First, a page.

You don’t even have to say her last name. Reba’s impressive entertainment career spans 40 years in music, television, books and film. She is one of the most successful female recording artists in history, selling more than 56 million albums worldwide and is a member of the Country Music Hall of Fame and Hollywood Bowl Hall of Fame. She has won more than 50 national entertainment awards including: 15 American Music Awards; 13 Academy of Country Music Awards; 2 GRAMMY Awards; and is one of only four entertainers in history to receive the National Artistic Achievement Award from the U.S. Congress.
Even at a young age, when it was evident that McEntire was destined for the limelight, her mother made sure she got a college education. “Mama knew you had to have your education to get ahead in life,” McEntire explained. “When I graduated from high school, I didn’t know what I wanted to do next. My mama quickly replied, ‘You are going to college.’”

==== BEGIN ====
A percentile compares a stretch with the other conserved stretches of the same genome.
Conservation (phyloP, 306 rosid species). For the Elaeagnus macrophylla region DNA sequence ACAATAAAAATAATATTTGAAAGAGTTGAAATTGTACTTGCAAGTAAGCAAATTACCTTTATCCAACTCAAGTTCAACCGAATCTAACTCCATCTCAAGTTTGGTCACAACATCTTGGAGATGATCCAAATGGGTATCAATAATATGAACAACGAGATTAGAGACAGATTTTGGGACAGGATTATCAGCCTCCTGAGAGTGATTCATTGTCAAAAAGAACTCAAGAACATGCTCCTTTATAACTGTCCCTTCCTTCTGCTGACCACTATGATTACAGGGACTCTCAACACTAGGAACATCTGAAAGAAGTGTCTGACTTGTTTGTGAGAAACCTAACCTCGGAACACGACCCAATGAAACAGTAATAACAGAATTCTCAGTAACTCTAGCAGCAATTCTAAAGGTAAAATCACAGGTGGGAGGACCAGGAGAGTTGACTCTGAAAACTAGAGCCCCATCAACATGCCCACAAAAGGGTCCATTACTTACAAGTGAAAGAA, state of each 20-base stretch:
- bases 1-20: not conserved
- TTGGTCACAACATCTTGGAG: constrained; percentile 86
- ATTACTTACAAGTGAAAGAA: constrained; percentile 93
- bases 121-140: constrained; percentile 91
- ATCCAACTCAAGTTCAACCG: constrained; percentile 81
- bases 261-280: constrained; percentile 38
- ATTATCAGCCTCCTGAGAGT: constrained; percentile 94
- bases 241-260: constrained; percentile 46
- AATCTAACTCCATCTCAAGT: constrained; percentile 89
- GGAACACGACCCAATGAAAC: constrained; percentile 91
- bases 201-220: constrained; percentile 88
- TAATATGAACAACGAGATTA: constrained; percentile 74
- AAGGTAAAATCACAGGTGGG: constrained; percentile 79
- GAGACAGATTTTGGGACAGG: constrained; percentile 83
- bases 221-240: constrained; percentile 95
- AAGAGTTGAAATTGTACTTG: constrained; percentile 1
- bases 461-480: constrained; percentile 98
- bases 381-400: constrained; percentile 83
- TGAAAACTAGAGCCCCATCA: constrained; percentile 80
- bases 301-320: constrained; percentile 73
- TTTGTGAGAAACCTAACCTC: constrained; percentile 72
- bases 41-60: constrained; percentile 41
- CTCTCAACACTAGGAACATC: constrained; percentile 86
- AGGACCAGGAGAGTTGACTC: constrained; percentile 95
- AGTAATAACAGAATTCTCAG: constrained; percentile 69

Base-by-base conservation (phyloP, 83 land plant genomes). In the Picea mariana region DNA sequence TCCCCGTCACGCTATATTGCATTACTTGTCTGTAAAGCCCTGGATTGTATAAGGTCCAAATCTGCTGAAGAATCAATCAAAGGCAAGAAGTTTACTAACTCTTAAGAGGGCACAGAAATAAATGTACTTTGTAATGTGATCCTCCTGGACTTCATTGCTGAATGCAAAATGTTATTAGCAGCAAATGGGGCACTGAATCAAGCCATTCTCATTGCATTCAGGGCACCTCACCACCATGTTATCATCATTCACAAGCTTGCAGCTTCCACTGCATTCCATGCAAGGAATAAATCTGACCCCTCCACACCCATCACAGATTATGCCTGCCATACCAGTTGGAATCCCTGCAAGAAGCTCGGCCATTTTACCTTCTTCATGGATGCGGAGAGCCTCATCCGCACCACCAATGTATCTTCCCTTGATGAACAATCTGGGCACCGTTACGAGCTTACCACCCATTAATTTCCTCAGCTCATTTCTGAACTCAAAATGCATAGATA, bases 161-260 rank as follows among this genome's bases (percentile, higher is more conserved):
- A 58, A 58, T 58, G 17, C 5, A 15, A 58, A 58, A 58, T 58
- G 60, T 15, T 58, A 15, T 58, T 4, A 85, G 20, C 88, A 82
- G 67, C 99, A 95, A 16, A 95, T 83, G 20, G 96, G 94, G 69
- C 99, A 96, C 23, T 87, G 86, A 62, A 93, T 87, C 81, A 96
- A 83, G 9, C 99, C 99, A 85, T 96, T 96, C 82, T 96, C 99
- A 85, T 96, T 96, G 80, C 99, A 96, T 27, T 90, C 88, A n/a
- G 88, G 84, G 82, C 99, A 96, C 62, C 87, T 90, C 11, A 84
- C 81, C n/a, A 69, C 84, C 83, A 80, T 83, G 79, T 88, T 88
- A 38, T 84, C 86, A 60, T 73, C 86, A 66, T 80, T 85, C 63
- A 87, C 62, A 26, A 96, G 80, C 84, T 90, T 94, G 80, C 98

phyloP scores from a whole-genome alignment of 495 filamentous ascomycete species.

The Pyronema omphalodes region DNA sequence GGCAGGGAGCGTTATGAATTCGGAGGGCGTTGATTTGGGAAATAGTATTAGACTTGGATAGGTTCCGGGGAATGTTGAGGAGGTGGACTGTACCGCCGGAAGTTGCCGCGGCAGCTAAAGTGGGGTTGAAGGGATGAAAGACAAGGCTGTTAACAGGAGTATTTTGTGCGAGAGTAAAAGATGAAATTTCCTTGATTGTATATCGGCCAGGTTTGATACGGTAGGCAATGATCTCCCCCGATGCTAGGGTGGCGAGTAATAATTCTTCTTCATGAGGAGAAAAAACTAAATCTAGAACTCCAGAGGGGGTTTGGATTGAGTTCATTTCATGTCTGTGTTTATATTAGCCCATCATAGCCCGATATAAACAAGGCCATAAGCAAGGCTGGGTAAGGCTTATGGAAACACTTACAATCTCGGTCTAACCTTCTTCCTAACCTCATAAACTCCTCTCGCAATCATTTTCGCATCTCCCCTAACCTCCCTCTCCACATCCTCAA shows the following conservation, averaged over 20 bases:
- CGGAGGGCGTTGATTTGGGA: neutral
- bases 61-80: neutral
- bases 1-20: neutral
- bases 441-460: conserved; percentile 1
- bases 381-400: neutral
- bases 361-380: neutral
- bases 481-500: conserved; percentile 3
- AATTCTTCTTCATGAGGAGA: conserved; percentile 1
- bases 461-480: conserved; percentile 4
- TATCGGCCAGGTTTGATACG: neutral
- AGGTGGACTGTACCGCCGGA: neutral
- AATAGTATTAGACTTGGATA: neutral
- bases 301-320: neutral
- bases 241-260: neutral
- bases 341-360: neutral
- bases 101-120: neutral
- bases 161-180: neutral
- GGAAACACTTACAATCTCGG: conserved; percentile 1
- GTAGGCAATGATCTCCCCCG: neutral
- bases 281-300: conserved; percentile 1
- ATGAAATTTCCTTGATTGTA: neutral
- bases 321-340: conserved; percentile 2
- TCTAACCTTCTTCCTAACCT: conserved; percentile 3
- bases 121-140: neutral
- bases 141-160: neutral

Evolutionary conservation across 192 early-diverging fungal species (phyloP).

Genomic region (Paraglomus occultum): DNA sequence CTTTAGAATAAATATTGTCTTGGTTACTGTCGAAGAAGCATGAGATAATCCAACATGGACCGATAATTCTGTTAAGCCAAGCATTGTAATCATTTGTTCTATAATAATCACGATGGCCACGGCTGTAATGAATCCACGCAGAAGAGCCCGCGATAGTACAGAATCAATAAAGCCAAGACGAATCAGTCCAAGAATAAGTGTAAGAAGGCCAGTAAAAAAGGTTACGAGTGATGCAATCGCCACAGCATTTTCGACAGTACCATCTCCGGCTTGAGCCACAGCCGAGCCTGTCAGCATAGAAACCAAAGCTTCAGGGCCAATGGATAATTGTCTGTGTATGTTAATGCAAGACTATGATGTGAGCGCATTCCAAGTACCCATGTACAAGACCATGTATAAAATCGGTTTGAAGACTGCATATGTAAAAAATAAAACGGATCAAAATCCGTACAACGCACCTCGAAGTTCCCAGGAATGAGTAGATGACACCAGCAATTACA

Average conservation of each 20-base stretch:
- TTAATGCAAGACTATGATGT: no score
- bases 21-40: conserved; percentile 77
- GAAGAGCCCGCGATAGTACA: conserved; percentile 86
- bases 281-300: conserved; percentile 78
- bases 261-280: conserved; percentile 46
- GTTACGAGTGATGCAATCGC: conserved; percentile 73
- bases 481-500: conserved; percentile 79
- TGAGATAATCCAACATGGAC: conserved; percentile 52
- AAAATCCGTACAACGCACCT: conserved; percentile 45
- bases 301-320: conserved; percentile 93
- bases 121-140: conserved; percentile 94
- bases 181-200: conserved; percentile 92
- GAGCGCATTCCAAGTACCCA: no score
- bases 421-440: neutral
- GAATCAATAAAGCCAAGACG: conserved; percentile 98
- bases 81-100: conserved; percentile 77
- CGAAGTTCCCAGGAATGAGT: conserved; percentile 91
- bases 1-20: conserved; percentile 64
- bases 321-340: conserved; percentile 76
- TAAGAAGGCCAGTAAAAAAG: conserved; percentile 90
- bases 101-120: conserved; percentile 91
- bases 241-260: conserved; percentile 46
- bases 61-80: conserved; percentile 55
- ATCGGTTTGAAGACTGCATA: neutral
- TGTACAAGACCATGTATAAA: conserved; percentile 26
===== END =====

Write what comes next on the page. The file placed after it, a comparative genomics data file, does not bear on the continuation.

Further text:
McEntire attended Southeastern, about an hour from her hometown of Chockie. She continued performing and was a member of a campus singing and dancing group called the Chorvettes. She graduated in 1976 with a degree in elementary education and a minor in music.
McEntire was discovered by cowboy singing star Red Steagall while singing the National Anthem at the National Finals Rodeo in Oklahoma City in 1974. She signed to Nashville’s Mercury / PolyGram Records nearly a year later. Her first Number One song, "Can't Even Get the Blues," appeared in 1983.
McEntire has applied her talent to many forms of entertainment. Her other accomplishments include several film roles, a Broadway portrayal of Annie Oakley, and Reba, a television comedy, and an autobiography.
She attributes her success to growing up in rural Oklahoma, her family’s strong work ethic and her mama’s insistence that she get a college degree. “My Oklahoma roots run through Southeastern Oklahoma State University. This institution of learning and living is an important piece of the foundation of young lives, including my own.”